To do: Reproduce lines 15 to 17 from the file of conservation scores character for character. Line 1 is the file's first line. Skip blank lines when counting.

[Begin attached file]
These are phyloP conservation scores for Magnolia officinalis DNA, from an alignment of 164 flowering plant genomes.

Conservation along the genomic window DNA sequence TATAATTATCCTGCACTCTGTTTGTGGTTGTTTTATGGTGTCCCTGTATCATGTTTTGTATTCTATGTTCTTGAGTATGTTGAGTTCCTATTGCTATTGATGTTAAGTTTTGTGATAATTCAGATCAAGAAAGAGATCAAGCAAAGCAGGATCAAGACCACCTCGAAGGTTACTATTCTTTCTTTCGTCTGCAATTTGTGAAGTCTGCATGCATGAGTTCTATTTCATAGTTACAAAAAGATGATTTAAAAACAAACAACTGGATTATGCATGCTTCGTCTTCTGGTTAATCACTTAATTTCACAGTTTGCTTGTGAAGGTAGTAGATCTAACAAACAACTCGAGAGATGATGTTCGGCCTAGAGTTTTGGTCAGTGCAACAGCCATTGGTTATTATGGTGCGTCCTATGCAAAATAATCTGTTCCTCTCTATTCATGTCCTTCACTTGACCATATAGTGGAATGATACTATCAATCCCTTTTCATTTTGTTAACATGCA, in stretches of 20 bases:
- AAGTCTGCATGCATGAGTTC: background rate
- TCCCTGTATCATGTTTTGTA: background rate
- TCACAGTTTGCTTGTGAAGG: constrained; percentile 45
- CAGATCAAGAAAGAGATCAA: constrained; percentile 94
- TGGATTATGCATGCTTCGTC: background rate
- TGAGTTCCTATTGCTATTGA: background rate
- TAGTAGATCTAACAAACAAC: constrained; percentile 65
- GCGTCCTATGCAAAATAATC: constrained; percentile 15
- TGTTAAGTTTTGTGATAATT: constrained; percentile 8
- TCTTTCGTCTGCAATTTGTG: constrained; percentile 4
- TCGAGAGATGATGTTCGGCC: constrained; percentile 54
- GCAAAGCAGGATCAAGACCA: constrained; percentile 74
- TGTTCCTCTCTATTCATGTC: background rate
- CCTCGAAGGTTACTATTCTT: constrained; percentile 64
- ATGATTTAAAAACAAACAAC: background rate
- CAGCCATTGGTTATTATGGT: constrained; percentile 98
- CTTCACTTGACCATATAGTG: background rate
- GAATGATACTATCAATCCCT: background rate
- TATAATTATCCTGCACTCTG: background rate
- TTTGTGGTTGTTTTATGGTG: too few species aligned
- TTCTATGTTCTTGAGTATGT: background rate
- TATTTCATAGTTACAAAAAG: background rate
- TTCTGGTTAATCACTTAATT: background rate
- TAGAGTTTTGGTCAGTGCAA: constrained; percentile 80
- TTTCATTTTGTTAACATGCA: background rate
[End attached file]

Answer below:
- TGTTCCTCTCTATTCATGTC: background rate
- CCTCGAAGGTTACTATTCTT: constrained; percentile 64
- ATGATTTAAAAACAAACAAC: background rate